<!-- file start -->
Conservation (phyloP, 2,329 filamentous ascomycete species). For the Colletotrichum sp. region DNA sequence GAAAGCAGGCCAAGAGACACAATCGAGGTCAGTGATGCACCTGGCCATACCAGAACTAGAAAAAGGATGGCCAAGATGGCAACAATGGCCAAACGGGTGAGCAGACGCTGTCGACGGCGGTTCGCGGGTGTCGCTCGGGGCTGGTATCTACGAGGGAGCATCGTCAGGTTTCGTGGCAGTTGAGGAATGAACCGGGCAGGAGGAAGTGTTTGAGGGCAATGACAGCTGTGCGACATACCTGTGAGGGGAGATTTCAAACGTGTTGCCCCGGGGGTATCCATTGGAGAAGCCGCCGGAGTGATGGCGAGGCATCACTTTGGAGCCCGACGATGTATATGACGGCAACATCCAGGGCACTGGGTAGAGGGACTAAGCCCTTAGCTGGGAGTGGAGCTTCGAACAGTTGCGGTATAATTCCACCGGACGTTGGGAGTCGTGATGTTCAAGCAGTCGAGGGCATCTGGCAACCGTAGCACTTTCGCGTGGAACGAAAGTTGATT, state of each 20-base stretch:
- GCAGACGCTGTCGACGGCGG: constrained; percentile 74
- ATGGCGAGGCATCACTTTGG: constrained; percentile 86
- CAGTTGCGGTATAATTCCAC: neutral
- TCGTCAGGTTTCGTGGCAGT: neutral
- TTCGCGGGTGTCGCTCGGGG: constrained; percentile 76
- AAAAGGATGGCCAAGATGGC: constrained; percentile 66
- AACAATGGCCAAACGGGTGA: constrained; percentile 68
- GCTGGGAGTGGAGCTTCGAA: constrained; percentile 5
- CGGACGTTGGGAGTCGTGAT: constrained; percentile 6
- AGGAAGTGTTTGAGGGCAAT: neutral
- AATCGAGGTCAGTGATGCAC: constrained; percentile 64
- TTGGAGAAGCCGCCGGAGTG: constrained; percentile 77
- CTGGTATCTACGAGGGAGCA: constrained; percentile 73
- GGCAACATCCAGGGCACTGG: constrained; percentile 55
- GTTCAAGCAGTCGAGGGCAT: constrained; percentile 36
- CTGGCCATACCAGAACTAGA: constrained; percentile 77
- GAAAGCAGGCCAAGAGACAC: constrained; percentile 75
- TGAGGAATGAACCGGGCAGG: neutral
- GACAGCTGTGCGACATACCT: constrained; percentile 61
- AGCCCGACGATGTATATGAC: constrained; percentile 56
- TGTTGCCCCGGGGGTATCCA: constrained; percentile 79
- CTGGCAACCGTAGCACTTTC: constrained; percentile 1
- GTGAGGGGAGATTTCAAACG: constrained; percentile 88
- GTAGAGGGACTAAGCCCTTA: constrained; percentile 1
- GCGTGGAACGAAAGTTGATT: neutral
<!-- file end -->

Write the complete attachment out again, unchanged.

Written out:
Conservation (phyloP, 2,329 filamentous ascomycete species). For the Colletotrichum sp. region DNA sequence GAAAGCAGGCCAAGAGACACAATCGAGGTCAGTGATGCACCTGGCCATACCAGAACTAGAAAAAGGATGGCCAAGATGGCAACAATGGCCAAACGGGTGAGCAGACGCTGTCGACGGCGGTTCGCGGGTGTCGCTCGGGGCTGGTATCTACGAGGGAGCATCGTCAGGTTTCGTGGCAGTTGAGGAATGAACCGGGCAGGAGGAAGTGTTTGAGGGCAATGACAGCTGTGCGACATACCTGTGAGGGGAGATTTCAAACGTGTTGCCCCGGGGGTATCCATTGGAGAAGCCGCCGGAGTGATGGCGAGGCATCACTTTGGAGCCCGACGATGTATATGACGGCAACATCCAGGGCACTGGGTAGAGGGACTAAGCCCTTAGCTGGGAGTGGAGCTTCGAACAGTTGCGGTATAATTCCACCGGACGTTGGGAGTCGTGATGTTCAAGCAGTCGAGGGCATCTGGCAACCGTAGCACTTTCGCGTGGAACGAAAGTTGATT, state of each 20-base stretch:
- GCAGACGCTGTCGACGGCGG: constrained; percentile 74
- ATGGCGAGGCATCACTTTGG: constrained; percentile 86
- CAGTTGCGGTATAATTCCAC: neutral
- TCGTCAGGTTTCGTGGCAGT: neutral
- TTCGCGGGTGTCGCTCGGGG: constrained; percentile 76
- AAAAGGATGGCCAAGATGGC: constrained; percentile 66
- AACAATGGCCAAACGGGTGA: constrained; percentile 68
- GCTGGGAGTGGAGCTTCGAA: constrained; percentile 5
- CGGACGTTGGGAGTCGTGAT: constrained; percentile 6
- AGGAAGTGTTTGAGGGCAAT: neutral
- AATCGAGGTCAGTGATGCAC: constrained; percentile 64
- TTGGAGAAGCCGCCGGAGTG: constrained; percentile 77
- CTGGTATCTACGAGGGAGCA: constrained; percentile 73
- GGCAACATCCAGGGCACTGG: constrained; percentile 55
- GTTCAAGCAGTCGAGGGCAT: constrained; percentile 36
- CTGGCCATACCAGAACTAGA: constrained; percentile 77
- GAAAGCAGGCCAAGAGACAC: constrained; percentile 75
- TGAGGAATGAACCGGGCAGG: neutral
- GACAGCTGTGCGACATACCT: constrained; percentile 61
- AGCCCGACGATGTATATGAC: constrained; percentile 56
- TGTTGCCCCGGGGGTATCCA: constrained; percentile 79
- CTGGCAACCGTAGCACTTTC: constrained; percentile 1
- GTGAGGGGAGATTTCAAACG: constrained; percentile 88
- GTAGAGGGACTAAGCCCTTA: constrained; percentile 1
- GCGTGGAACGAAAGTTGATT: neutral